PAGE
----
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According to Theorem 8.8 in Time Series A.W. van der Vaart an ARMA process $$\phi (L)X_t=\theta(L)\epsilon_t$$ has a unique stationary solution $X_t=\psi(L)\epsilon_t$ with $\psi=\theta/\phi$ if $\phi$ has no roots on the complex unit circle. This would imply that the explosive process, with $\rho>1$, is a stationary process $$X_t=\rho X_{t-1}+\epsilon_t$$ with stationary solution $X_t=\sum_{i=1}^\infty \rho^{-i}\epsilon_{t+i}$.

Now indeed $\sum_{i=1}^{\infty} \rho^{-i} < \infty$ so that weak stationarity can be proved by using this representation.

However, here on stackexchange I see a lot of question/answers that suggest that the process above is not stationary (see for example Are explosive ARMA(1, 1) processes stationary?, Non-Stationary: Larger-than-unit root). In particular, the accepted answer of the latter question claims that the process is non-stationary by simulating a series and showing it displays explosive trending behaviour.

I think the only way to reconcile the theorem I mention above and the plots in the accepted answer of (Non-Stationary: Larger-than-unit root) is the following: the explosive process is indeed stationary but non-ergodic, that is, we cannot find the statistical properties of $X_t$ such as $\mathbb{E}(X_t)=\mu$ by observing a single infinitely long sample path of the explosive process, mathematically: $$\lim_{t \to \infty}\frac{1}{t}\sum_{t=1}X_t \neq\mathbb{E}X_t$$

Is this reading correct?

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    $\begingroup$ @corey979 I am baffled by the notion that an explosive process could be considered stationary, and would undoubtedly experience wonder and delight if I were shown that it is so. That said: the variances of explosive processes are functions of time, and the means of explosive processes are functions of time, and perturbations to explosive processes give stronger effects as more time passes since they occurred, so I am not understanding how an explosive process could be stationary in any sense. $\endgroup$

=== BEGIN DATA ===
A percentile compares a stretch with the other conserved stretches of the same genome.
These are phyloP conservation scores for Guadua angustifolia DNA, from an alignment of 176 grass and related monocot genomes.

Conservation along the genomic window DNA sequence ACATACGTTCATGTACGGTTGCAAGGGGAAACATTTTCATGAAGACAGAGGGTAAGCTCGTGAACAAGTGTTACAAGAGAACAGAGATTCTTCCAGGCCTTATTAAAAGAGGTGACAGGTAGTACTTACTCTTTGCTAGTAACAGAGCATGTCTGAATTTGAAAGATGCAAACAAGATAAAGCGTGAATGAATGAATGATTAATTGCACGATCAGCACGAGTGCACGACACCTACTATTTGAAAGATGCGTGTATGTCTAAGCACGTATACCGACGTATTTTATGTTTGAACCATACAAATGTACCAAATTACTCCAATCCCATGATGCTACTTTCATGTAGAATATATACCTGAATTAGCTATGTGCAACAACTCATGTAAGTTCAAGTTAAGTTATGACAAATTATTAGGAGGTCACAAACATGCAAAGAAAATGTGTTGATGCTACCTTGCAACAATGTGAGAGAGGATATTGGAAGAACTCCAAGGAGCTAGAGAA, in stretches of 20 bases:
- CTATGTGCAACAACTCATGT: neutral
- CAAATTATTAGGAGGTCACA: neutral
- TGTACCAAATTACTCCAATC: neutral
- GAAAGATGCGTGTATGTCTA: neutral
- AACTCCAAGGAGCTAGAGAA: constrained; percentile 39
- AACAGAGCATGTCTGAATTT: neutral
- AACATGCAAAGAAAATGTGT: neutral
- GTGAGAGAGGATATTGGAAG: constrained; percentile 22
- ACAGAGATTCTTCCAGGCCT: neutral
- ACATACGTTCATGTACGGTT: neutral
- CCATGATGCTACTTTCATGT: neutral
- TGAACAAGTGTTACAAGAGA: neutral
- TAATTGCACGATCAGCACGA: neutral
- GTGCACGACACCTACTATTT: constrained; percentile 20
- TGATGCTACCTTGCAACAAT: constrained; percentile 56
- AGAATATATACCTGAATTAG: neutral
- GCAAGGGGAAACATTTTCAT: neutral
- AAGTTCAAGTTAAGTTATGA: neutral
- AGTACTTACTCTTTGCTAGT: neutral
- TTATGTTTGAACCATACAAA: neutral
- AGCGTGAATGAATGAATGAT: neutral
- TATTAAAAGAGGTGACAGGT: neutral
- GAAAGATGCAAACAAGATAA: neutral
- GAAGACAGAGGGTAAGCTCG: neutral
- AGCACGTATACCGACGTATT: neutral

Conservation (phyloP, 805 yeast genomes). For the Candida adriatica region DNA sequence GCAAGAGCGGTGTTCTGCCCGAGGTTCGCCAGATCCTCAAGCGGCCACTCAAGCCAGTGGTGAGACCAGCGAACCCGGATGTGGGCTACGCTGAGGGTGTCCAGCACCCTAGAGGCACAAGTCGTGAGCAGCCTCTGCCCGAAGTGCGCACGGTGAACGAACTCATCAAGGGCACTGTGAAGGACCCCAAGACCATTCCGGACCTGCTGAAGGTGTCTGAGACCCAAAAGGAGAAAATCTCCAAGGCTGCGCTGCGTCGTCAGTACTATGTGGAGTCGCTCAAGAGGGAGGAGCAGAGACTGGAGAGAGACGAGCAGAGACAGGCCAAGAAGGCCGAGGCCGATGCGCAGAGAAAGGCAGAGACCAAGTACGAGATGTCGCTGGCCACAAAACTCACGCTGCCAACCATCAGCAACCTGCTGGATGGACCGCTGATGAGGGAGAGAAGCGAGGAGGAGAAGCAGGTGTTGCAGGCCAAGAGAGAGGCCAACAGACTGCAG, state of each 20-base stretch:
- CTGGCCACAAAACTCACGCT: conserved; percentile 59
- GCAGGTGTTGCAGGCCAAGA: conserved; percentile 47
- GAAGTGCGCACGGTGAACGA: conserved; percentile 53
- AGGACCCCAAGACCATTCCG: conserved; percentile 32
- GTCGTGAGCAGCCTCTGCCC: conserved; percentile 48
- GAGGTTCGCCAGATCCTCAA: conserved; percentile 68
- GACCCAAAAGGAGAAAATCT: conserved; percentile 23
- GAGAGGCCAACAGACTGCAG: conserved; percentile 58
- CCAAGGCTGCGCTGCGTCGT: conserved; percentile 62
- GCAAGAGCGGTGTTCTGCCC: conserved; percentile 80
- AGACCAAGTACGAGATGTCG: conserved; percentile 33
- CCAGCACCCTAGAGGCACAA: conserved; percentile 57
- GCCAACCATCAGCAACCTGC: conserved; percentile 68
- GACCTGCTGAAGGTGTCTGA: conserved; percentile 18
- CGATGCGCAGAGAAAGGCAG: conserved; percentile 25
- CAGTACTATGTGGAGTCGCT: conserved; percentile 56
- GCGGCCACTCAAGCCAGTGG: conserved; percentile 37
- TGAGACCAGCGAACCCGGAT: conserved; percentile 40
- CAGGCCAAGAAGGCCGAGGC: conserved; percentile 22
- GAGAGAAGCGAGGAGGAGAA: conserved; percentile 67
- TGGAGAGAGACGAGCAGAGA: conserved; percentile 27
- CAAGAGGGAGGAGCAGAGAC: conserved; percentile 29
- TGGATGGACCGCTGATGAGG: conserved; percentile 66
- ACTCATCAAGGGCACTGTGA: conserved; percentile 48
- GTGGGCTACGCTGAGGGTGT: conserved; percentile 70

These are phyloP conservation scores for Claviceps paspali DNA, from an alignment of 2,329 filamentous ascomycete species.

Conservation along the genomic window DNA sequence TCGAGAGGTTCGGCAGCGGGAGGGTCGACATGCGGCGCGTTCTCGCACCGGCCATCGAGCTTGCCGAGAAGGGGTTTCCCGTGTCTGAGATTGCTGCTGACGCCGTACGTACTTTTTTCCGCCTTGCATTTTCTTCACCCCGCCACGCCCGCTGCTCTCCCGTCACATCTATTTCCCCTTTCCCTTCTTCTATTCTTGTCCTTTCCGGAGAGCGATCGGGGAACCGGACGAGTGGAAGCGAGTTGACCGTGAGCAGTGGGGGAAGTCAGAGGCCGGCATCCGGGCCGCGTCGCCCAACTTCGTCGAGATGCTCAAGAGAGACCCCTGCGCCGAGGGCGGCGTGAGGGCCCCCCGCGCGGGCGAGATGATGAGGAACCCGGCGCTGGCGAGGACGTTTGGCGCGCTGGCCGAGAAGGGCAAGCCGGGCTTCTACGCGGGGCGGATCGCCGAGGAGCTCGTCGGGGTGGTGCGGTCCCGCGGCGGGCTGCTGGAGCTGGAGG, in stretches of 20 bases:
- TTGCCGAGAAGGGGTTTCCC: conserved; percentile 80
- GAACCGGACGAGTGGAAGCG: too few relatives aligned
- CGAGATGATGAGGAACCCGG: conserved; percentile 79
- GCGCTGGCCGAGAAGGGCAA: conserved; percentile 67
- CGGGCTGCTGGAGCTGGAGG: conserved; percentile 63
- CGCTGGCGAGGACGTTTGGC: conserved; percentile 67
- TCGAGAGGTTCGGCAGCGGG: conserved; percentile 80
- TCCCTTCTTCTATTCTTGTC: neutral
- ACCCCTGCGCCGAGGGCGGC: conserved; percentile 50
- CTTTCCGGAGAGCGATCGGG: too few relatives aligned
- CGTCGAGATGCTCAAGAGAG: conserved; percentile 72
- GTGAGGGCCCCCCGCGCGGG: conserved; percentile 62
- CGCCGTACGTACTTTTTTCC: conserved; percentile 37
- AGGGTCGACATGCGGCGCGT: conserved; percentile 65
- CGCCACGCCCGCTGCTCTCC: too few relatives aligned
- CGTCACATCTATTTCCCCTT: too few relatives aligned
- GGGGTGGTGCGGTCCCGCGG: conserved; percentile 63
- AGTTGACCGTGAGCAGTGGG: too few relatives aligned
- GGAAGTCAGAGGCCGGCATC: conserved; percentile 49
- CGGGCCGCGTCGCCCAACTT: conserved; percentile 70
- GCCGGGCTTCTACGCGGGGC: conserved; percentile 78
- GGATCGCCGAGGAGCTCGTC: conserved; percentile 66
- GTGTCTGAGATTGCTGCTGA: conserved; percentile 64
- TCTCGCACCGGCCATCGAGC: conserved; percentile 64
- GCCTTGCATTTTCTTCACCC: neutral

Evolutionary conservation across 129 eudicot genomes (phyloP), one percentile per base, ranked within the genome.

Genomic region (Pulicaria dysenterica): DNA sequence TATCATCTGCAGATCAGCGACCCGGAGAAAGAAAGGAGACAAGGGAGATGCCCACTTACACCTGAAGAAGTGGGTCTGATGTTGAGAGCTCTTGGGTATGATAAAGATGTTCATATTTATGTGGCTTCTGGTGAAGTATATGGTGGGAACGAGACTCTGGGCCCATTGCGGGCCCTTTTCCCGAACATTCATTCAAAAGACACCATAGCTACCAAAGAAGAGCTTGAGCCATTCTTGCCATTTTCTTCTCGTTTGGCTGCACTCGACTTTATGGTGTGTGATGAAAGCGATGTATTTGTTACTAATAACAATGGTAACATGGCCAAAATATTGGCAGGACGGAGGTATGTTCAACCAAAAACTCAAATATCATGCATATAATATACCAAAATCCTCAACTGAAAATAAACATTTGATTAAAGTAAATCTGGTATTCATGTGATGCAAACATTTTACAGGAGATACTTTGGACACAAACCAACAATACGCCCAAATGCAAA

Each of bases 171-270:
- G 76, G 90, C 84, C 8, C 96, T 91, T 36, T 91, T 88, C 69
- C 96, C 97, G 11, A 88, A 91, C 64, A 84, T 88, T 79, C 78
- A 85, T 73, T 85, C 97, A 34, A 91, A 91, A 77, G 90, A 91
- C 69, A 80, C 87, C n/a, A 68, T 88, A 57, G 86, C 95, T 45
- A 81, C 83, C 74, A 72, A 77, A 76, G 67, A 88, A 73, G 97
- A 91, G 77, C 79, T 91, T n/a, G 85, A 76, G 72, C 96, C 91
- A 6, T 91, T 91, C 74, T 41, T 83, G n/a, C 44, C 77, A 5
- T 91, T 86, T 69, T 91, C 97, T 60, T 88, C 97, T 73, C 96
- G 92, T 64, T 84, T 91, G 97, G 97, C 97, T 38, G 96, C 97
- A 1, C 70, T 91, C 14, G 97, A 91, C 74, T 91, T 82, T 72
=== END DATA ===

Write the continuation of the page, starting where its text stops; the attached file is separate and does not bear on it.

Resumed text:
– Alexis
    Apr 2, 2019 at 15:47
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    $\begingroup$ @Alexis, "variances of explosive processes are functions of time" - sure about this? $\endgroup$
    – Aksakal
    Apr 2, 2019 at 17:21
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    $\begingroup$ Excellent question on a subtle topic! $\endgroup$
    – Aksakal
    Apr 2, 2019 at 17:22
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    $\begingroup$ @Alexis, you have to turn time back $\endgroup$
    – Aksakal
    Apr 11, 2019 at 19:23
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    $\begingroup$ @Aksakal I spent some time starring at the solution, and it went click: you not only need a time machine for some point in the future, but for all futures. So you are quite correct when you say "I won't like it!" :) $\endgroup$
    – Alexis
    Apr 12, 2019 at 16:32

2 Answers 2

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Yes, there is a stationary solution for $\rho>1$ in AR(1) process: $$X_t=\rho X_{t-1}+\varepsilon_t$$ I'm not sure you'll like it though: $$X_t=-\sum_{k=1}^\infty\frac 1 {\rho^k}\varepsilon_{t+k}$$ Notice the index: $t+k$, you'd need DeLorean to use this in practice.

When $\rho>1$ the process is not invertible.

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  • $\begingroup$ Argh! I am so busy right now. I wanna go play with this in simulation to appreciate why that is stationary, but that is going to have to wait until at least tonight. Thank you, as always, for pushing my understanding on time series. $\endgroup$
    – Alexis
    Apr 2, 2019 at 17:38
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    $\begingroup$ @Alexis, look at 4.5.3 example to simulate here maths.qmul.ac.uk/~bb/TimeSeries/TS_Chapter4_5.pdf basically, it's stationary but not causal, i.e. your today depends on tomorrow. $\endgroup$
    – Aksakal
    Apr 2, 2019 at 17:41
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    $\begingroup$ Stangely appropriate to what I am currently busy with: time-varying confounding and g-estimation of causal effects in Hernán & Robins. :) $\endgroup$
    – Alexis
    Apr 2, 2019 at 17:42
  • $\begingroup$ Am I right about the non-ergodicity of the process? $\endgroup$
    – Joogs
    Apr 2, 2019 at 17:57
  • $\begingroup$ @Joogs, I don't think so. $\endgroup$
    – Aksakal
    Apr 2, 2019 at 18:02
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First we can write the model in reverse AR(1) form as:

$$X_{t} = \frac{1}{\rho} X_{t+1} - \frac{\epsilon_{t+1}}{\rho}.$$

Suppose you now define the observable values using the filter:

$$X_t = - \sum_{k=1}^\infty \frac{\epsilon_{t+k}}{\rho^k}.$$

You can confirm by substitution that both the original AR(1) form and the reversed form hold in this case. As pointed out in an excellent answer to a related question by Michael, this means that the model is not identified unless we exclude this solution by definition.

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